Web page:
A radical change to NorthLink’s sailings to Shetland was proposed by the company’s chief executive at this week’s SIC external transport forum.
Bill Davidson said that additional daytime crossings to and from Kirkwall during the summer months could alleviate the problem of cabin restraints in busier periods.
To balance the cost of these extra journeys, there would be fewer sailings during the winter dry-dock period.
The idea was first suggested by coach tour operator Andrew Morrison at a ZetTrans meeting in September 2008 as a solution to problems he was having securing passenger bookings for his clients.
Mr Morrison said at the time the idea “. . . would take some of the pressure off the cabins for the next sailing, and would make more sense for tourist operators.”
ZetTrans network development manager Ken Duerden was initially sceptical, saying that it “would require an adjustment to the operating contract”.
However, after a plan to introduce couchettes as an alternative to cabins failed, the idea is back on the table and an adjustment has been found in the form of cutting back on winter crossings.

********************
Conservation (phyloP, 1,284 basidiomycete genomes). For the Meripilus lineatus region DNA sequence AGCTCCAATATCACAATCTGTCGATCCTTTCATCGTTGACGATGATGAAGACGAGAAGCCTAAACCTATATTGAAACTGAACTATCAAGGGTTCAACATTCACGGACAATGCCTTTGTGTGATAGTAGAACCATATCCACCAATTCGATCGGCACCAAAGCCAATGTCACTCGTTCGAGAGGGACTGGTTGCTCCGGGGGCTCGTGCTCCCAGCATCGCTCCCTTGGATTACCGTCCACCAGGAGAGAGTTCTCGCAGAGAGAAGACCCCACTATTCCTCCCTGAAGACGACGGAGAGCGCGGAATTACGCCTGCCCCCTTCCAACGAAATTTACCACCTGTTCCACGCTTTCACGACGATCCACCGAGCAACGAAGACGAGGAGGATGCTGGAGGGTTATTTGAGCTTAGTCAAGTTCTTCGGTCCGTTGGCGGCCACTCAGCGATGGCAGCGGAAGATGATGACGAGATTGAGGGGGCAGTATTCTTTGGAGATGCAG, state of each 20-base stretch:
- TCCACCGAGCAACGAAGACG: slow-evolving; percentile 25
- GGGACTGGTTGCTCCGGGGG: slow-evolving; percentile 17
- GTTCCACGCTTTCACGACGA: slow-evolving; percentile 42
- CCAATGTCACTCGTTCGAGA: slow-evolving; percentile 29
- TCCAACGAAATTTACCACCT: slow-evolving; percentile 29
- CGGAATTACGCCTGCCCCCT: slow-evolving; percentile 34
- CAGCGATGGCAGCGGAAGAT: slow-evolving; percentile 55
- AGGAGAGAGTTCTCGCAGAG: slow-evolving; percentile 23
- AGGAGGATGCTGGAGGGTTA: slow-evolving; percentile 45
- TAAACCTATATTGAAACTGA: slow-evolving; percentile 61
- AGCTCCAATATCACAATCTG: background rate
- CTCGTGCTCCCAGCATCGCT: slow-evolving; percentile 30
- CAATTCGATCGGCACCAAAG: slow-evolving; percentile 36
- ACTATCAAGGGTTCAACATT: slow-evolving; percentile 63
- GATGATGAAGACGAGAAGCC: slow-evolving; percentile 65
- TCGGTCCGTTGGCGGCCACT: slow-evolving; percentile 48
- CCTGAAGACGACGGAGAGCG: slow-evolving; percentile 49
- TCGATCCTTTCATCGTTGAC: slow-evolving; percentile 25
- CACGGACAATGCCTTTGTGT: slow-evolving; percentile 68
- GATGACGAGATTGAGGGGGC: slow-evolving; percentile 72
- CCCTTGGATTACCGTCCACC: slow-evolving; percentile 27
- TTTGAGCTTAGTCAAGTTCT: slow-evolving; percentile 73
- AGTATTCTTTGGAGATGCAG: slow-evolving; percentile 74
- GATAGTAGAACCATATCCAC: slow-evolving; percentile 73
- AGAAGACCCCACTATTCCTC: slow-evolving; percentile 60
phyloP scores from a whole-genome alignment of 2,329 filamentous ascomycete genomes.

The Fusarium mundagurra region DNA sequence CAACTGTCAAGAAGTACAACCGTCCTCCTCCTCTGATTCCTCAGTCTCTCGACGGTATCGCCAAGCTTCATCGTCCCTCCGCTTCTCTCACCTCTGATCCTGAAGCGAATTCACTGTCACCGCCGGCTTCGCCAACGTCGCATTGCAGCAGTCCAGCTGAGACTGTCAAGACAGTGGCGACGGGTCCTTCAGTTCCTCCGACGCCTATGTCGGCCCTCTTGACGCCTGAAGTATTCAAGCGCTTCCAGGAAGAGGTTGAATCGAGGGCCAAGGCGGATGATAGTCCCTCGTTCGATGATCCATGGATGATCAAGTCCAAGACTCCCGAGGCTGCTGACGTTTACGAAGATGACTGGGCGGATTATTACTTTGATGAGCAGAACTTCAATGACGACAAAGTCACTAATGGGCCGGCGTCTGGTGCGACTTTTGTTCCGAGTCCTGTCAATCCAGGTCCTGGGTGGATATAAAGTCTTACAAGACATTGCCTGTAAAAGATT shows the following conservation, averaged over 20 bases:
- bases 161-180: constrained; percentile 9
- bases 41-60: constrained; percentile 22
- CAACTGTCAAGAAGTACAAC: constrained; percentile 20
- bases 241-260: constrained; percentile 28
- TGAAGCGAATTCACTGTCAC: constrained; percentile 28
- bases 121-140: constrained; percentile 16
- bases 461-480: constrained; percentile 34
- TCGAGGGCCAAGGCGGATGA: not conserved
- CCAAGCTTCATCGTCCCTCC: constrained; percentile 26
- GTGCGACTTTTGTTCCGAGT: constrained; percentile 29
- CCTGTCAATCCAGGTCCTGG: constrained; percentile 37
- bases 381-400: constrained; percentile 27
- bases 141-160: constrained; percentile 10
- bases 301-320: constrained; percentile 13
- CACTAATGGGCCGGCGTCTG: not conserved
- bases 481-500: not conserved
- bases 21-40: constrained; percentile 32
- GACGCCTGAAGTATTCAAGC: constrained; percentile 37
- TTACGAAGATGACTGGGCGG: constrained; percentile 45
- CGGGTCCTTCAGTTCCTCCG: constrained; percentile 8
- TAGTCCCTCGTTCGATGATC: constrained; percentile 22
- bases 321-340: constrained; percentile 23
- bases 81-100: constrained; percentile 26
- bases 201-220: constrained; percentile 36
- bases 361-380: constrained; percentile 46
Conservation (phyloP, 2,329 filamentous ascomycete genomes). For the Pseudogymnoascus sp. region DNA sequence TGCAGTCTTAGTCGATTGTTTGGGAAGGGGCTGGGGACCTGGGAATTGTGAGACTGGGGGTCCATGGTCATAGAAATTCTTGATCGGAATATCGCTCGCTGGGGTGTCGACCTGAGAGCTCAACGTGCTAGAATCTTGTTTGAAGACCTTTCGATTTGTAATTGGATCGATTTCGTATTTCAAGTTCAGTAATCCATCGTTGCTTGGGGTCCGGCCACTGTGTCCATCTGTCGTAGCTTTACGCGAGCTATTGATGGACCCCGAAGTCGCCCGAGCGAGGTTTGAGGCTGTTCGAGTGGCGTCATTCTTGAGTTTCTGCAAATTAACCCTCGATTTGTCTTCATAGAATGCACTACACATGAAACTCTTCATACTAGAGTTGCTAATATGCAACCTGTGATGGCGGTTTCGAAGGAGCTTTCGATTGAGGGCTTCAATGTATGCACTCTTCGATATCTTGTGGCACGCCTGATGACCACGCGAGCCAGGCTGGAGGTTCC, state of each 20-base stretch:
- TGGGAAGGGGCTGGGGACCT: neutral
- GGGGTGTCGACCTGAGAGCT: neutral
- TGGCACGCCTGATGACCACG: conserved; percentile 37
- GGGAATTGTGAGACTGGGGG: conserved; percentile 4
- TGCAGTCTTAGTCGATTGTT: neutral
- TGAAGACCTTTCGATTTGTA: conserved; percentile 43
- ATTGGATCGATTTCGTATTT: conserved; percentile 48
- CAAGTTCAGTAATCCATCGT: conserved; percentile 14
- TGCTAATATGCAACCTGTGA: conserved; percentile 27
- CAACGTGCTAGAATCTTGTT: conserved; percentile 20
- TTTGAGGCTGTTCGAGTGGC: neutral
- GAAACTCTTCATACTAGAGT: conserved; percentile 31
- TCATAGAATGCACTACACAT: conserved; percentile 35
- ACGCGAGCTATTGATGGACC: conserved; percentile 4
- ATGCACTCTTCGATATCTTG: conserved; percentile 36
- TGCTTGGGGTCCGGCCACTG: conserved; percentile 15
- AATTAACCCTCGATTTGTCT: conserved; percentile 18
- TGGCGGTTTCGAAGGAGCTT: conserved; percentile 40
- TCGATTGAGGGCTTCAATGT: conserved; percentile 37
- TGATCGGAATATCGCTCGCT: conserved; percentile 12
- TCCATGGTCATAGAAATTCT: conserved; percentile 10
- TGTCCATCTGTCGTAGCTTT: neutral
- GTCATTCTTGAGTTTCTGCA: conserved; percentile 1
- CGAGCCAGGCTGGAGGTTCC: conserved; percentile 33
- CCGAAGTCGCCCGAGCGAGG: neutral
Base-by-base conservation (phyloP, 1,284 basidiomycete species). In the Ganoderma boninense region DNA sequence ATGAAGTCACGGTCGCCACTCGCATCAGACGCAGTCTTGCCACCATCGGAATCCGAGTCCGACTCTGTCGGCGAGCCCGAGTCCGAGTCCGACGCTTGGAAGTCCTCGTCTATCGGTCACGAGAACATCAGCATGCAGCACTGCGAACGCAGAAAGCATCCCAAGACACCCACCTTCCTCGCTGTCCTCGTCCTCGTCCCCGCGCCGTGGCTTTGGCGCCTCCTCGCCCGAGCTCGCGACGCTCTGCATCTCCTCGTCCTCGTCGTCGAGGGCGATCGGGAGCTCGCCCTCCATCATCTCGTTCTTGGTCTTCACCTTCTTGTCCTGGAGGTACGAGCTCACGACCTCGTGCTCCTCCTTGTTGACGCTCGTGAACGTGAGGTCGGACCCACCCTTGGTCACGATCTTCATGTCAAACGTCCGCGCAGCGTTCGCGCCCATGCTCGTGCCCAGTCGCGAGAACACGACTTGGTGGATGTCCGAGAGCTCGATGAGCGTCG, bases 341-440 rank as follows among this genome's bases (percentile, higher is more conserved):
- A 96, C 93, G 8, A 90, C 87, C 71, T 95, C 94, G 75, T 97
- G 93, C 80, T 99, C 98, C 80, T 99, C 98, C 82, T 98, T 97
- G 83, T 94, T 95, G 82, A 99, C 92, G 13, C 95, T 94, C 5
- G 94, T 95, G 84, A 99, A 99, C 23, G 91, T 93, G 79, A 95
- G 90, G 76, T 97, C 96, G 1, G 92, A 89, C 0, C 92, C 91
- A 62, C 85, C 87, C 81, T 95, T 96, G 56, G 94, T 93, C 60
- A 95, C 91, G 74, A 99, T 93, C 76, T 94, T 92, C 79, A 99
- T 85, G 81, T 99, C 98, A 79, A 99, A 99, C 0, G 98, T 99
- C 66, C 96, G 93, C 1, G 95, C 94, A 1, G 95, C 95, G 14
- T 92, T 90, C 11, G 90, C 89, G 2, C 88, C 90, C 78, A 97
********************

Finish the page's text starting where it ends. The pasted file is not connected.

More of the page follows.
The loss of one sailing a week during the winter dry dock period, which currently only as three sailings a week, would save the company substantial money in harbour dues, fuel and running costs, thus enabling them to run the increased day time sailings.
The idea would also help a problem voiced by councillor Gary Robinson, who said that, while the work done by NorthLink to promote Shetland should be commended, the impact of increased tourism on cabin availability could be a problem for locals also wanting to travel during the summer months.
Mr Robinson said: “I don’t want to see islanders having to sleep on the floor, for example, because of a lack of berths.”
Councillor Iris Hawkins raised concerns at how viable the link is, questioning how many people would be willing to make this trip and how often, and the impact the loss of winter sailings would have on what is a life line service for islanders.
Mr Davidson said he thought the route could be an attractive option to wandering tour groups, or those looking to travel on a budget. Any tourists who chose to take this route would inevitably relieve pressure on the amount travelling at night, freeing up cabin space for anyone wishing to travel to Shetland directly.
In relation to those travelling in winter, Mr Davidson said the vast majority were either Shetlanders or those with connections in the isles, who should, providing they know in advance, be able to adjust their travel arrangements to fit in with a new timetable.
Mr Davidson added that he thought that the changes could be put in place as early as 2010.
Councillor Caroline Miller said she thought it was important that the idea be put forward for public consultation. ZetTrans chairman Alan Wishart agreed and said it would be a priority.